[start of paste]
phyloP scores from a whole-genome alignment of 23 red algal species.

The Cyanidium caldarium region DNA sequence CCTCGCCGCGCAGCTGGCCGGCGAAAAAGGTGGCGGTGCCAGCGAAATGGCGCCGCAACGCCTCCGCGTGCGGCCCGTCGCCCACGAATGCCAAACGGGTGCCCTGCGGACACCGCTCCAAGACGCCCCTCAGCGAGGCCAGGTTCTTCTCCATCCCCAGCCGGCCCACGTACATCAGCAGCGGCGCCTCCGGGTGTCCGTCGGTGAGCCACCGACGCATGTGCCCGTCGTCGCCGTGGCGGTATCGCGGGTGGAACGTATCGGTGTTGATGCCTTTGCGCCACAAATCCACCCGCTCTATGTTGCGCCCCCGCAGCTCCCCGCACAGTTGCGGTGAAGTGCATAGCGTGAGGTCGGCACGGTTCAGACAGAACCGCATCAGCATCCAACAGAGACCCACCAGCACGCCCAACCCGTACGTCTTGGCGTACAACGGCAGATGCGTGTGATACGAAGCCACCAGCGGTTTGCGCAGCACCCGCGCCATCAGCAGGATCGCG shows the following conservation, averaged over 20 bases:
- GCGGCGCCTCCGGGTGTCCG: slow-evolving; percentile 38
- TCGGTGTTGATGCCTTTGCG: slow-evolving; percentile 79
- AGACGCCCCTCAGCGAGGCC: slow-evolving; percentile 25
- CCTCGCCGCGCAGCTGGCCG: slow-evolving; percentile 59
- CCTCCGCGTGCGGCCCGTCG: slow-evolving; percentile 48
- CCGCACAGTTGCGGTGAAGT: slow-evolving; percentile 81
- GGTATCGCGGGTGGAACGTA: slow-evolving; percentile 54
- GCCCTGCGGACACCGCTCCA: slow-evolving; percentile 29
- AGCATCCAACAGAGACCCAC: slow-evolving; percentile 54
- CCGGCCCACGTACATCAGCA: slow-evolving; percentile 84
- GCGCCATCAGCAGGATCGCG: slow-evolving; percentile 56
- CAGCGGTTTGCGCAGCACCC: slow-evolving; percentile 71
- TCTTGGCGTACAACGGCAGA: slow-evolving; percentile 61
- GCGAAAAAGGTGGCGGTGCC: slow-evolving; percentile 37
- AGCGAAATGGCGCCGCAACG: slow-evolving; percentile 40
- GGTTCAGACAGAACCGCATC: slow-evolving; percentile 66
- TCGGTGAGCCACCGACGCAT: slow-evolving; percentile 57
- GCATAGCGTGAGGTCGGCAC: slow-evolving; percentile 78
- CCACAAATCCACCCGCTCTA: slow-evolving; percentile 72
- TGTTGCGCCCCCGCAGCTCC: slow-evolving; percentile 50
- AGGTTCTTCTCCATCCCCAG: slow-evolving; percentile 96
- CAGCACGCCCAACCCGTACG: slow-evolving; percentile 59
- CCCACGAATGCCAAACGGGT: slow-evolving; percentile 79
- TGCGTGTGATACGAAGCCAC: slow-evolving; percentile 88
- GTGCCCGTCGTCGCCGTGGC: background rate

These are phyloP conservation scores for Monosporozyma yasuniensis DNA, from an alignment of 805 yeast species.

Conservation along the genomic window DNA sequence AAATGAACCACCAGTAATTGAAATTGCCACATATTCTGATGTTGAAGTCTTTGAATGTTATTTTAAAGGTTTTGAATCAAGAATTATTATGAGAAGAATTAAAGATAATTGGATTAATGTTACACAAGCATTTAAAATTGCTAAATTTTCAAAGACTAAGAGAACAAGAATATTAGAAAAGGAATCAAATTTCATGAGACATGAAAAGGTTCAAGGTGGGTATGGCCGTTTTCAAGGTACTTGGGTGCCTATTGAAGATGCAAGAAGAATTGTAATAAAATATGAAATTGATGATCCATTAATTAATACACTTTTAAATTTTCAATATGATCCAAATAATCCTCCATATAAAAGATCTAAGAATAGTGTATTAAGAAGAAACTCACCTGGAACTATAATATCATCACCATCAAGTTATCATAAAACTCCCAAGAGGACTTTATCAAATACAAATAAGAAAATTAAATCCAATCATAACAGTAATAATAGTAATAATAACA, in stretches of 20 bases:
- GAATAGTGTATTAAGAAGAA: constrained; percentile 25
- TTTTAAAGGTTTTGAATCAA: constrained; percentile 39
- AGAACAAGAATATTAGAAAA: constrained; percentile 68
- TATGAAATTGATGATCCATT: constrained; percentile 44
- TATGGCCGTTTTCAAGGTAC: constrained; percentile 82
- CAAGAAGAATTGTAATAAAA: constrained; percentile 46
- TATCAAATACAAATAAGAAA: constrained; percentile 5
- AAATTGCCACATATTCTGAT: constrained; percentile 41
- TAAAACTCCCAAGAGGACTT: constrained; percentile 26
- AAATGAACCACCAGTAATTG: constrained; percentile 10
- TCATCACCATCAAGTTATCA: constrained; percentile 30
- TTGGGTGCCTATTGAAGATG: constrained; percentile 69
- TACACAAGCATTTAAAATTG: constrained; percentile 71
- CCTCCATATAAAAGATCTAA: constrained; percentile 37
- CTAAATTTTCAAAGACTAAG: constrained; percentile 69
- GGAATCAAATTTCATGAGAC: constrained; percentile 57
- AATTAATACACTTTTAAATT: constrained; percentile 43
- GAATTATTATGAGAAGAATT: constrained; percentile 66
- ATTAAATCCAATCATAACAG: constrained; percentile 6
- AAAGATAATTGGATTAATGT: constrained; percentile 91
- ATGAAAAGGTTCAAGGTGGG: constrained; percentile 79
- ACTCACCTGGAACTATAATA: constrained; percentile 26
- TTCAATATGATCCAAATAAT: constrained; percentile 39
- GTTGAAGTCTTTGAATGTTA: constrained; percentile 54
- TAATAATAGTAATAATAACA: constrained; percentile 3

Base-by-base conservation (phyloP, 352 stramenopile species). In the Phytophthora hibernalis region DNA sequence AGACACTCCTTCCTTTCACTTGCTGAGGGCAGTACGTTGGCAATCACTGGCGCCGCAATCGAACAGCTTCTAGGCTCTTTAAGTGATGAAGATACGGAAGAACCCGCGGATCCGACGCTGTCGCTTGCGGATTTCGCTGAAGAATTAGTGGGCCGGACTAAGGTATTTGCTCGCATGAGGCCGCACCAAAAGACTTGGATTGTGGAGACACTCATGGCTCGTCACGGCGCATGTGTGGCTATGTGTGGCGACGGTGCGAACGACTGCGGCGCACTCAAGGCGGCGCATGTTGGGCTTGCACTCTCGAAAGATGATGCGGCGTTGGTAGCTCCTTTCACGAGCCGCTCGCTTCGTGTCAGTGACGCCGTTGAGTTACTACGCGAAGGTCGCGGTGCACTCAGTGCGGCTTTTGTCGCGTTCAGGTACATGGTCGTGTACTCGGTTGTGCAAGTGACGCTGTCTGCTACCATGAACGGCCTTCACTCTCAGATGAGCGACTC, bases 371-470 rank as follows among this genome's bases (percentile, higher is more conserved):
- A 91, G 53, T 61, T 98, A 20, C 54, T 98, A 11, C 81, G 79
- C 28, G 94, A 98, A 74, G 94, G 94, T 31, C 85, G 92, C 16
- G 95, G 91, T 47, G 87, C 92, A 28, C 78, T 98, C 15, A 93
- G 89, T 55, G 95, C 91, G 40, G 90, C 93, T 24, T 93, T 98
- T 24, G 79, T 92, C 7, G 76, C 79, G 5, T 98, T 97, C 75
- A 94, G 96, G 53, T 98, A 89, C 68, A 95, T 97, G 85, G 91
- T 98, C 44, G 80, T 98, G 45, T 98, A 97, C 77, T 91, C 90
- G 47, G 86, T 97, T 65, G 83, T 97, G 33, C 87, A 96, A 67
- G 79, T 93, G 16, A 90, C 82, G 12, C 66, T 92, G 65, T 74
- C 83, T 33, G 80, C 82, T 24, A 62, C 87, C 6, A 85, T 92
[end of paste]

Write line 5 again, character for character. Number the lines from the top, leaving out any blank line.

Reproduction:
- AGACGCCCCTCAGCGAGGCC: slow-evolving; percentile 25